proof of Riemann’s removable singularity theorem

Suppose that $f$ is holomorphic on $U\setminus\{a\}$ and $\lim_{z\to a}(z-a)f(z)=0$. Let

 $f(z)=\sum_{k=-\infty}^{\infty}c_{k}(z-a)^{k}$

be the Laurent series  of $f$ centered at $a$. We will show that $c_{k}=0$ for $k<0$, so that $f$ can be holomorphically extended to all of $U$ by defining $f(a)=c_{0}$.

For any non-negative integer $n$, the residue of $(z-a)^{n}f(z)$ at $a$ is

 $\operatorname{Res}((z-a)^{n}f(z),a)=\frac{1}{2\pi i}\lim_{\delta\to 0^{+}}% \oint_{|z-a|=\delta}(z-a)^{n}f(z)\mathrm{d}z.$

This is equal to zero, because

 $\displaystyle\left|\oint_{|z-a|=\delta}(z-a)^{n}f(z)\mathrm{d}z\right|$ $\displaystyle\leq$ $\displaystyle 2\pi\delta\max_{|z-a|=\delta}|(z-a)^{n}f(z)|$ $\displaystyle=$ $\displaystyle 2\pi\delta^{n}\max_{|z-a|=\delta}|(z-a)f(z)|$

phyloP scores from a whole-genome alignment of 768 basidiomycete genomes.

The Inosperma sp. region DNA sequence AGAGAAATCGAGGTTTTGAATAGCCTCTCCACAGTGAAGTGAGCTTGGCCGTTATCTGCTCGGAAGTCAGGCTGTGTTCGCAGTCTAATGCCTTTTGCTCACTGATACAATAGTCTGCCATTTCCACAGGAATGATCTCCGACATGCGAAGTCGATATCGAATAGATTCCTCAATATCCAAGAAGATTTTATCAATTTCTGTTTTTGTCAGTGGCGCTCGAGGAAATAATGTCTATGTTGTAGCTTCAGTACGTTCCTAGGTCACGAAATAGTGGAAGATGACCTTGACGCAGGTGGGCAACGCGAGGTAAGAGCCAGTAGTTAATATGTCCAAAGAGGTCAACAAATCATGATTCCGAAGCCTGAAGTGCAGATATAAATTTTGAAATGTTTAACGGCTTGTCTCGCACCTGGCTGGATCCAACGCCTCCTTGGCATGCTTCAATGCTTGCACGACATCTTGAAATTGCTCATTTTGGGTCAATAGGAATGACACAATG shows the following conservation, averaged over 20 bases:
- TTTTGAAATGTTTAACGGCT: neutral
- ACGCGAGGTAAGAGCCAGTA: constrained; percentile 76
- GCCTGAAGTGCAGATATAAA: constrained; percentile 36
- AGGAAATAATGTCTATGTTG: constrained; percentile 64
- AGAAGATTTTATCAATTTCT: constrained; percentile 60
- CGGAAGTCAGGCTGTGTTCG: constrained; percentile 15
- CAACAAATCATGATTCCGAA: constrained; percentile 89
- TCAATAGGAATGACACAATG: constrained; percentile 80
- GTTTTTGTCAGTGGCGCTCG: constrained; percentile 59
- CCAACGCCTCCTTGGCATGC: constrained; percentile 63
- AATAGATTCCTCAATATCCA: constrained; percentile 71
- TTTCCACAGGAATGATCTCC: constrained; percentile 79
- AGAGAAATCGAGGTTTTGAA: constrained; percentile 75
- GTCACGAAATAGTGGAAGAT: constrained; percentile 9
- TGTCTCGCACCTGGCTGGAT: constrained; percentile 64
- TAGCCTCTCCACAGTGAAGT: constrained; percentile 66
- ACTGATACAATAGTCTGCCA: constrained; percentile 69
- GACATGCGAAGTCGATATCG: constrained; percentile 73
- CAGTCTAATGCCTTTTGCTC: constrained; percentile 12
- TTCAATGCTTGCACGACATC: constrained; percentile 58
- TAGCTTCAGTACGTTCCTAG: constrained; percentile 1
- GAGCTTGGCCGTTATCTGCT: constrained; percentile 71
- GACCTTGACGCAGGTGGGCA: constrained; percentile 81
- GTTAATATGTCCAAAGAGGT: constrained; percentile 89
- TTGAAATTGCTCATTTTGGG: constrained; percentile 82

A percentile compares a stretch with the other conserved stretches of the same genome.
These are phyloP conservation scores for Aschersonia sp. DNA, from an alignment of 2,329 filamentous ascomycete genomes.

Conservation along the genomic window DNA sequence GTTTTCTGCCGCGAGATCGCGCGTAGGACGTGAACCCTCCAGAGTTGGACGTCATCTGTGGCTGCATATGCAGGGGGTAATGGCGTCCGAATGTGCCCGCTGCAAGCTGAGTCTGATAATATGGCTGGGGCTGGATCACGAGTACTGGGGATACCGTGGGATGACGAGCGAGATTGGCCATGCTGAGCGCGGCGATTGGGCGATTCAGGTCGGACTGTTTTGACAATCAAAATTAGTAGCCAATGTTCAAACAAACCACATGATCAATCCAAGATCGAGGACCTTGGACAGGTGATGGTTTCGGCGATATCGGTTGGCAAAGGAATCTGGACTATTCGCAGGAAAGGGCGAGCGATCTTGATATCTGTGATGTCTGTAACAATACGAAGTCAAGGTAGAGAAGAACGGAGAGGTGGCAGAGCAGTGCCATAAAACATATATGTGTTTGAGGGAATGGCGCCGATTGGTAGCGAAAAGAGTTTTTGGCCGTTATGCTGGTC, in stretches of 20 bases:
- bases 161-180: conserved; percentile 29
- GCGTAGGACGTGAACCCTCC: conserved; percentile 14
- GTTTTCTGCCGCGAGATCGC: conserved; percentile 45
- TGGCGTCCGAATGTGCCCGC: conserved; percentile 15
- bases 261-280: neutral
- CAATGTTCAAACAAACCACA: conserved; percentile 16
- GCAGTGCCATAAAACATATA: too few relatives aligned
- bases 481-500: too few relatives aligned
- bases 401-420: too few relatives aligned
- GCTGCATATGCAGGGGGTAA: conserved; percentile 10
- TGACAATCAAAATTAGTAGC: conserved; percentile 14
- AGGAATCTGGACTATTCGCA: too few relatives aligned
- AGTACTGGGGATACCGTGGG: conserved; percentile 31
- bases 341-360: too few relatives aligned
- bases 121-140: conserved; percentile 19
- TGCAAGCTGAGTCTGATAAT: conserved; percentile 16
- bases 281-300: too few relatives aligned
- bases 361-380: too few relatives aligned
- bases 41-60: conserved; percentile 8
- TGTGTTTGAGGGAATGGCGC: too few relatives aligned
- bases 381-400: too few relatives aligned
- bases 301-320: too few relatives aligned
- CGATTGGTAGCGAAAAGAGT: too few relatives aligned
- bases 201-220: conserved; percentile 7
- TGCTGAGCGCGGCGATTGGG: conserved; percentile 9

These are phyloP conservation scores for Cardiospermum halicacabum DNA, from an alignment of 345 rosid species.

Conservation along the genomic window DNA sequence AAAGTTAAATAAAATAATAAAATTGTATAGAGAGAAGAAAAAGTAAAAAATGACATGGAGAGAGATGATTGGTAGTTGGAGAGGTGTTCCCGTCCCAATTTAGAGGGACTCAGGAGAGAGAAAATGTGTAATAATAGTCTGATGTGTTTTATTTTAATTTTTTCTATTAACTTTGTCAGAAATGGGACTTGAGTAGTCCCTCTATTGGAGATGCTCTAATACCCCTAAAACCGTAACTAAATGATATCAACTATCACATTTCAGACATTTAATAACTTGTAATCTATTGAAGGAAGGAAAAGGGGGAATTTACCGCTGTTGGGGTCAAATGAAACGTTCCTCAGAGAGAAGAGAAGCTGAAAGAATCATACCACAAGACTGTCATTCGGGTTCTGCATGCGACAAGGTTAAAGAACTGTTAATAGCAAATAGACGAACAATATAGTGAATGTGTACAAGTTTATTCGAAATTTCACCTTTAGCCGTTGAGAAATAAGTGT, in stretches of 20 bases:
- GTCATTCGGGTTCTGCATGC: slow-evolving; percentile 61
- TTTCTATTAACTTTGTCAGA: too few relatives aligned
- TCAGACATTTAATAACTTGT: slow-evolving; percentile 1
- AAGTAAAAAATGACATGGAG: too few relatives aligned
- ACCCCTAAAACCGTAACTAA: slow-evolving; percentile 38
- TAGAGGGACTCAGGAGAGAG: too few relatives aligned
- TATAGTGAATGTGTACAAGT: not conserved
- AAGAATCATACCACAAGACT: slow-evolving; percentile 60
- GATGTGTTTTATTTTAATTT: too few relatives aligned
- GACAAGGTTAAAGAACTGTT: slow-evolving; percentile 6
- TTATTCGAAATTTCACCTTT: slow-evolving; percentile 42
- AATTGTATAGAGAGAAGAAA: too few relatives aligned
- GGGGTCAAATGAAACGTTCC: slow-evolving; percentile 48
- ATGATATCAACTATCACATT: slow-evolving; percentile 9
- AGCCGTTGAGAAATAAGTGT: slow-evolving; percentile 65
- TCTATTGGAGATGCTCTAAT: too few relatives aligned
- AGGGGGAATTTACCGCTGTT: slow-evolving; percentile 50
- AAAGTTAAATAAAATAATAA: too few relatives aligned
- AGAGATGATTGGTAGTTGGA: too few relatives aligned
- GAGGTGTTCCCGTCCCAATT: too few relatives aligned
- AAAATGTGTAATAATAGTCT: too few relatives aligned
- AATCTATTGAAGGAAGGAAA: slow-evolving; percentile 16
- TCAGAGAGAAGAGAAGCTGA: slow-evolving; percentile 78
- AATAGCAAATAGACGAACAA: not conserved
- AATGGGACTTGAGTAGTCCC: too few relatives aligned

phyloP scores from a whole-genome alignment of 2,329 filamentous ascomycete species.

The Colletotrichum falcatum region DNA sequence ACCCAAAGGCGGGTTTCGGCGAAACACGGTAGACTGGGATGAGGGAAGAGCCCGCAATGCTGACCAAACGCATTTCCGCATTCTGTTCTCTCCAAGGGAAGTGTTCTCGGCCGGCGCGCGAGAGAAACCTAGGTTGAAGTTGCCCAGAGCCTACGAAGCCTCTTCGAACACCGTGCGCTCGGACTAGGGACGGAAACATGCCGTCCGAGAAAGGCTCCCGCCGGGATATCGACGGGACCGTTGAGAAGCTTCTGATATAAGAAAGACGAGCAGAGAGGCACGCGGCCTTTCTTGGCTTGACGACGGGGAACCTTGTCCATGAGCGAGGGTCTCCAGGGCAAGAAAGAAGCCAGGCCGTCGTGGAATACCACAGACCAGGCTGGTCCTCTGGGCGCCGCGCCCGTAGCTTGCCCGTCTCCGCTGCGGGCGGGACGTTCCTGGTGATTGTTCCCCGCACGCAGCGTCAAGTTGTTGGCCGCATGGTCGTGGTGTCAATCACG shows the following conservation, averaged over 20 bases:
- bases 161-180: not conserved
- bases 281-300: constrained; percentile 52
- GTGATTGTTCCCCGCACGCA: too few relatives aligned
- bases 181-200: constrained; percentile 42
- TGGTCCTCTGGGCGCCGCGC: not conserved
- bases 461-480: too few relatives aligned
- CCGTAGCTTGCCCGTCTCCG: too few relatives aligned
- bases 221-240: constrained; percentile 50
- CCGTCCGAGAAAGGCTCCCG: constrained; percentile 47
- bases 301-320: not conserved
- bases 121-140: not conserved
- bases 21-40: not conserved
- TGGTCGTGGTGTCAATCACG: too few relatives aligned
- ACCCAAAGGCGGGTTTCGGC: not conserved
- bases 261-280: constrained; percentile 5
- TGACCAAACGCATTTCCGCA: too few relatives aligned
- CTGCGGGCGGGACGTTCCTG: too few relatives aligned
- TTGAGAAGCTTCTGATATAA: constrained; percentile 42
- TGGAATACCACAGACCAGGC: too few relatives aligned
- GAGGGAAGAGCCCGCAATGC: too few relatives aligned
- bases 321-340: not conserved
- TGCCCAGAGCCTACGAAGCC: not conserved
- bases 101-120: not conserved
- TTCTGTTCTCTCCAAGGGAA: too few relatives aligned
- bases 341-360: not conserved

which, by our assumption  , goes to zero as $\delta\to 0$. Since the residue of $(z-a)^{n}f(z)$ at $a$ is also equal to $c_{-n-1}$, the coefficients of all negative powers of $z$ in the Laurent series vanish.

Conversely, if $a$ is a removable singularity  of $f$, then $f$ can be expanded in a power series  centered at $a$, so that

 $\lim_{z\to a}(z-a)f(z)=0$

because the constant term in the power series of $(z-a)f(z)$ is zero.

A corollary of this theorem is the following: if $f$ is bounded near $a$, then

 $|(z-a)f(z)|\leq|z-a|M$

for some $M>0$. This implies that $(z-a)f(z)\to 0$ as $z\to a$, so $a$ is a removable singularity of $f$.

Title proof of Riemann’s removable singularity theorem ProofOfRiemannsRemovableSingularityTheorem 2013-03-22 13:33:03 2013-03-22 13:33:03 pbruin (1001) pbruin (1001) 5 pbruin (1001) Proof msc 30D30